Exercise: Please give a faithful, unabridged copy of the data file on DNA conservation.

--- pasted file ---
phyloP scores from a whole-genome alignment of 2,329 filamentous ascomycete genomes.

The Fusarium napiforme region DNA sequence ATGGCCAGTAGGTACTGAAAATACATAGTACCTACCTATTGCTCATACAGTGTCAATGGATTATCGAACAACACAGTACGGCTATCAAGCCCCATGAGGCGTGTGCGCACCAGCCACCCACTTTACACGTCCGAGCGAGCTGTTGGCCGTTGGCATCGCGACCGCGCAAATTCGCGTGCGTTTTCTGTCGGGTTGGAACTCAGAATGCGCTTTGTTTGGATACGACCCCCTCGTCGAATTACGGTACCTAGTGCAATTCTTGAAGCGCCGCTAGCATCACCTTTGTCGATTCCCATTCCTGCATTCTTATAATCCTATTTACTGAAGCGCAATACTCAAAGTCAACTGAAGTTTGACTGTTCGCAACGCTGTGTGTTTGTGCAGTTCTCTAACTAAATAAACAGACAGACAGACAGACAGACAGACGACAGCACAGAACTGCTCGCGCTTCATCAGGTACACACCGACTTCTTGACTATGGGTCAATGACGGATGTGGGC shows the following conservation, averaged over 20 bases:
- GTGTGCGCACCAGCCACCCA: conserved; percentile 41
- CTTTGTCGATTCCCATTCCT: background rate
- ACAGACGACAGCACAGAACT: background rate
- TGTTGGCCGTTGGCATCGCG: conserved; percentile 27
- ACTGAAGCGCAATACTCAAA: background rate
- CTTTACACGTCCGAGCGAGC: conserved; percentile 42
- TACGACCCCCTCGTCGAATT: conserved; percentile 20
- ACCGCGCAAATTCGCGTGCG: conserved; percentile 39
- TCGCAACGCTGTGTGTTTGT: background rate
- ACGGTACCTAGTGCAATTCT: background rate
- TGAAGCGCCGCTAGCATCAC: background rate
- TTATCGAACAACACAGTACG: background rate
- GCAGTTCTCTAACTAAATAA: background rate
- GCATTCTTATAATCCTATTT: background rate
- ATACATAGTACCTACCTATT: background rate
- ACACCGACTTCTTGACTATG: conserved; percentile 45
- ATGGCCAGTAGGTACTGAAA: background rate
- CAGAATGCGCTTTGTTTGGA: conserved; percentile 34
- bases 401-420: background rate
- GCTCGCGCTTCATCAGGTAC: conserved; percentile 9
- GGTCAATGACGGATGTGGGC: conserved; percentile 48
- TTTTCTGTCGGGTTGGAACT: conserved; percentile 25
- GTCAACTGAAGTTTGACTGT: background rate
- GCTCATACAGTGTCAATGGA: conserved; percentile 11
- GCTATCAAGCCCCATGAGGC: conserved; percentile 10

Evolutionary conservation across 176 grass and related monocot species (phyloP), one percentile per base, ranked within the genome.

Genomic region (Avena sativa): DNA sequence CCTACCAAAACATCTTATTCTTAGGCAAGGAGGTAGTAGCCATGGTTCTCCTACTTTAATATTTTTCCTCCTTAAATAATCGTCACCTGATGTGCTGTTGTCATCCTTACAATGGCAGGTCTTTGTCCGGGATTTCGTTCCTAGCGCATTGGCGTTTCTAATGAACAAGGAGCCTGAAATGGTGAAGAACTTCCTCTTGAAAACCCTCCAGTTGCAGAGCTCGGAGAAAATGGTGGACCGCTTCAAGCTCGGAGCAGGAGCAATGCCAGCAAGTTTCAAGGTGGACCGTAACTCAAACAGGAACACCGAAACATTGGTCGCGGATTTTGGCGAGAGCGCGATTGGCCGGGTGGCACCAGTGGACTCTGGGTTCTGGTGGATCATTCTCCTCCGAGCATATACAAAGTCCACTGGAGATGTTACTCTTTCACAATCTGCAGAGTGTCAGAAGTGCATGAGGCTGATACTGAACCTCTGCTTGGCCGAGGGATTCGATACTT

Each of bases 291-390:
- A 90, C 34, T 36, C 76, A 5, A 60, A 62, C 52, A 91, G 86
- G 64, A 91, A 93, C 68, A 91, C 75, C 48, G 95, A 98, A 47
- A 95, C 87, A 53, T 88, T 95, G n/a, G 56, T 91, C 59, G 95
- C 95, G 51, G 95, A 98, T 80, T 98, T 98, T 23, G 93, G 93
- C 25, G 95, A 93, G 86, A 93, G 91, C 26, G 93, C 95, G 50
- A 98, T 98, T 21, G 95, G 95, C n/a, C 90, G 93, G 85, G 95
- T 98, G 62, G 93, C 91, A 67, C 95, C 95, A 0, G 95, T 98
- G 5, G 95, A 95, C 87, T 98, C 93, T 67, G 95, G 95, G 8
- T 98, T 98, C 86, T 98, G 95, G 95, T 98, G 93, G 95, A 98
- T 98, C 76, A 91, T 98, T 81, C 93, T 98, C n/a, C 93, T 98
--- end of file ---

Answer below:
phyloP scores from a whole-genome alignment of 2,329 filamentous ascomycete genomes.

The Fusarium napiforme region DNA sequence ATGGCCAGTAGGTACTGAAAATACATAGTACCTACCTATTGCTCATACAGTGTCAATGGATTATCGAACAACACAGTACGGCTATCAAGCCCCATGAGGCGTGTGCGCACCAGCCACCCACTTTACACGTCCGAGCGAGCTGTTGGCCGTTGGCATCGCGACCGCGCAAATTCGCGTGCGTTTTCTGTCGGGTTGGAACTCAGAATGCGCTTTGTTTGGATACGACCCCCTCGTCGAATTACGGTACCTAGTGCAATTCTTGAAGCGCCGCTAGCATCACCTTTGTCGATTCCCATTCCTGCATTCTTATAATCCTATTTACTGAAGCGCAATACTCAAAGTCAACTGAAGTTTGACTGTTCGCAACGCTGTGTGTTTGTGCAGTTCTCTAACTAAATAAACAGACAGACAGACAGACAGACAGACGACAGCACAGAACTGCTCGCGCTTCATCAGGTACACACCGACTTCTTGACTATGGGTCAATGACGGATGTGGGC shows the following conservation, averaged over 20 bases:
- GTGTGCGCACCAGCCACCCA: conserved; percentile 41
- CTTTGTCGATTCCCATTCCT: background rate
- ACAGACGACAGCACAGAACT: background rate
- TGTTGGCCGTTGGCATCGCG: conserved; percentile 27
- ACTGAAGCGCAATACTCAAA: background rate
- CTTTACACGTCCGAGCGAGC: conserved; percentile 42
- TACGACCCCCTCGTCGAATT: conserved; percentile 20
- ACCGCGCAAATTCGCGTGCG: conserved; percentile 39
- TCGCAACGCTGTGTGTTTGT: background rate
- ACGGTACCTAGTGCAATTCT: background rate
- TGAAGCGCCGCTAGCATCAC: background rate
- TTATCGAACAACACAGTACG: background rate
- GCAGTTCTCTAACTAAATAA: background rate
- GCATTCTTATAATCCTATTT: background rate
- ATACATAGTACCTACCTATT: background rate
- ACACCGACTTCTTGACTATG: conserved; percentile 45
- ATGGCCAGTAGGTACTGAAA: background rate
- CAGAATGCGCTTTGTTTGGA: conserved; percentile 34
- bases 401-420: background rate
- GCTCGCGCTTCATCAGGTAC: conserved; percentile 9
- GGTCAATGACGGATGTGGGC: conserved; percentile 48
- TTTTCTGTCGGGTTGGAACT: conserved; percentile 25
- GTCAACTGAAGTTTGACTGT: background rate
- GCTCATACAGTGTCAATGGA: conserved; percentile 11
- GCTATCAAGCCCCATGAGGC: conserved; percentile 10

Evolutionary conservation across 176 grass and related monocot species (phyloP), one percentile per base, ranked within the genome.

Genomic region (Avena sativa): DNA sequence CCTACCAAAACATCTTATTCTTAGGCAAGGAGGTAGTAGCCATGGTTCTCCTACTTTAATATTTTTCCTCCTTAAATAATCGTCACCTGATGTGCTGTTGTCATCCTTACAATGGCAGGTCTTTGTCCGGGATTTCGTTCCTAGCGCATTGGCGTTTCTAATGAACAAGGAGCCTGAAATGGTGAAGAACTTCCTCTTGAAAACCCTCCAGTTGCAGAGCTCGGAGAAAATGGTGGACCGCTTCAAGCTCGGAGCAGGAGCAATGCCAGCAAGTTTCAAGGTGGACCGTAACTCAAACAGGAACACCGAAACATTGGTCGCGGATTTTGGCGAGAGCGCGATTGGCCGGGTGGCACCAGTGGACTCTGGGTTCTGGTGGATCATTCTCCTCCGAGCATATACAAAGTCCACTGGAGATGTTACTCTTTCACAATCTGCAGAGTGTCAGAAGTGCATGAGGCTGATACTGAACCTCTGCTTGGCCGAGGGATTCGATACTT

Each of bases 291-390:
- A 90, C 34, T 36, C 76, A 5, A 60, A 62, C 52, A 91, G 86
- G 64, A 91, A 93, C 68, A 91, C 75, C 48, G 95, A 98, A 47
- A 95, C 87, A 53, T 88, T 95, G n/a, G 56, T 91, C 59, G 95
- C 95, G 51, G 95, A 98, T 80, T 98, T 98, T 23, G 93, G 93
- C 25, G 95, A 93, G 86, A 93, G 91, C 26, G 93, C 95, G 50
- A 98, T 98, T 21, G 95, G 95, C n/a, C 90, G 93, G 85, G 95
- T 98, G 62, G 93, C 91, A 67, C 95, C 95, A 0, G 95, T 98
- G 5, G 95, A 95, C 87, T 98, C 93, T 67, G 95, G 95, G 8
- T 98, T 98, C 86, T 98, G 95, G 95, T 98, G 93, G 95, A 98
- T 98, C 76, A 91, T 98, T 81, C 93, T 98, C n/a, C 93, T 98